Parent of one of the men involved in Poplarville fight addresses Aldermen

Published 7:00 am Thursday, April 5, 2018

After confirming the minutes for March 20, the Poplarville Board of Aldermen went into an hour-long closed session at the beginning of Tuesday’s meeting. Afterwards, it was decided that no action would be taken in regards to what was discussed during the closed session. It is unclear why the Board went into executive session at the beginning of the meeting because the Board and the City Attorney declined to elaborate.

Once back in open session, Rodney Taylor, a Poplarville resident, came before the Board to discuss a complaint he has against the Poplarville Police Department.
Taylor said his complaint was about a fight with gunshots on Friday night at a local gas station that involved his son. After being informed that his son was involved in the altercation, Taylor called several officers for more information about the incident. When no one could answer his questions, he went to the scene of the altercation to make sure his son was okay.
When he arrived at the gas station, Taylor said he saw several officers standing around talking. As he approached to ask about the incident, he was told to step back. Since Taylor did not want to start a confrontation, he said he immediately complied.
Taylor said once the officer in charge, Capt. Jimmy Steinkamp, recognized him, Steinkamp said, “Zach is 19 now. You can’t fight his battles.”
Taylor said he was upset at the implication, and said, “Regardless of what age my child is, there was a shooting. I want to know what happened.”
Taylor said he was later informed by another person that a man had gotten into an argument with his son, and that man raised his shirt to brandish a gun, saying “This is what I have for you,” followed by a racial slur.
Taylor asked Steinkamp if the other man involved had been taken into custody yet, and Steinkamp informed him that they were still looking for him. When Taylor learned that his son had been detained, while the other man – who was the one originally in possession of the gun – had not yet been apprehended, he got upset, saying, “This is a bunch of BS. This is Poplarville for you. Nobody’s going to do anything.”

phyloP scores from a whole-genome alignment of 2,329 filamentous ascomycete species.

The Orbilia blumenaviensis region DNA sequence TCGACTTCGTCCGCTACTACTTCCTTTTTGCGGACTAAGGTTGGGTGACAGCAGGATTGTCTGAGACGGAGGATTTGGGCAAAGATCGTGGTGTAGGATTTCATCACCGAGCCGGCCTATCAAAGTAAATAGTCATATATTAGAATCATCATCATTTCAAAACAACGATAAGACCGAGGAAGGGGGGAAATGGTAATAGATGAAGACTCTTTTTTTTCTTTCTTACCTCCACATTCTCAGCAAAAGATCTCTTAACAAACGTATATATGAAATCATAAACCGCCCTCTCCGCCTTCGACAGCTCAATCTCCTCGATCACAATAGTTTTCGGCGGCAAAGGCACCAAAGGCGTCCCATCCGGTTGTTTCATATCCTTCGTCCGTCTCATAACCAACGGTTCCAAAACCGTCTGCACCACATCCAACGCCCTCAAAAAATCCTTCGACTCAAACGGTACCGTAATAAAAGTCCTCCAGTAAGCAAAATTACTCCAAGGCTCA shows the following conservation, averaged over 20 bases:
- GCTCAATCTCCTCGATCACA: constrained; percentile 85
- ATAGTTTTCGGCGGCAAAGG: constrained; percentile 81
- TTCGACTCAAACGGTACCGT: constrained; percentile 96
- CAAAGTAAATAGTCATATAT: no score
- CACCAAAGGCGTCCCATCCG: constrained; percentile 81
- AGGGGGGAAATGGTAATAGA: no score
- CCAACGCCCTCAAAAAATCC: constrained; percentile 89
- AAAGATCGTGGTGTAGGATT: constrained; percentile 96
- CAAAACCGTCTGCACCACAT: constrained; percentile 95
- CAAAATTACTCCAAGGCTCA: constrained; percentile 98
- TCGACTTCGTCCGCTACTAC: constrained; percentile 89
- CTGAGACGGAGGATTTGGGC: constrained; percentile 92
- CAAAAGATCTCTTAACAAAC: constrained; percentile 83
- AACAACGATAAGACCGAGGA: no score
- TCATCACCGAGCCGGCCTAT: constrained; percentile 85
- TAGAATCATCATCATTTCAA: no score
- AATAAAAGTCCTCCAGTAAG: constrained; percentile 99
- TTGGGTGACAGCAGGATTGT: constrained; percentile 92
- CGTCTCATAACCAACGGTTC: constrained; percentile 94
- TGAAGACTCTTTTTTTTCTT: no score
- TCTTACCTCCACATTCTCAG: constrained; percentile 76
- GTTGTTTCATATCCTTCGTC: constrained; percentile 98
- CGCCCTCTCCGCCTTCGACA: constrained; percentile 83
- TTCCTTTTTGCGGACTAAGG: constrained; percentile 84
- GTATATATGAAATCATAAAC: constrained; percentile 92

At this point, Taylor said Steinkamp grabbed him by the arm and put him and his son in cuffs and placed them in a police vehicle for disorderly conduct.
“He put me in the car – said I was disorderly. Never read me my rights or nothing. He did the same thing to my son,” Taylor said.
While it was later decided to release Taylor, Taylor said his son was taken into custody. Police Chief Butch Raby said by phone Wednesday afternoon that the two men were only detained, and later released.
Taylor told the Board that while he was detained, he heard Steinkamp say, “both of them are hotheads – that’s why I locked them up.”
Taylor said that whether Steinkamp had personal feelings about him or not, he should have been more professional.
“My child could have been hurt. He took professionalism out of it. Once he saw it was me and my child, he let his personal feelings override what he should have said,” Taylor said.
After telling the Board his story, Mayor Rossie Creel asked Taylor if he filed a complaint with the Police Department.
Taylor said that he spoke to Police Chief Butch Raby the day after the incident and was instructed to write a formal letter of complaint. He immediately did so and submitted it.
Raby told the Board that he was in the process of investigating the incident. He confirmed that at the time of the Board meeting, the other man involved in the altercation had been identified but had not yet been found. Raby said officers are currently in the process of locating him so they can get his statement.
Once Taylor was seated, Reverend Jimmy Richardson approached the Board with concerns about the situation, saying, “My concern is this, and let me be frank – if it was his son, and I’m not going to bring color into all of this – if it was his son that had the weapon, then I think 30 minutes later his house would have been surrounded because they would have been looking for him. So, why wasn’t the same done to this gentleman?”
Creel said that the issue would be discussed later in executive session, and invited Taylor to stay until the end of the meeting to see if a decision had been made.
Attempts to contact Raby after the meeting for further comment about Taylor’s compliant were deferred to the Board’s attorney Colette Oldmixon.
The Board ended the meeting with an executive session to discuss personnel issues in regards to hiring a full time police officer and full-time operator in the Public Works Department, Creel said.
When asked for clarification concerning the topic of the first closed session during Tuesday’s meeting, Oldmixon quickly interjected and said, “They can’t discuss that. It was in executive session. They came out and took no action. Whatever they discussed – that’s all they can say.”
According to open meeting laws in Mississippi, “The reason for holding an executive session shall be stated in an open meeting, and the reason so stated shall be recorded in the minutes of the meeting.”

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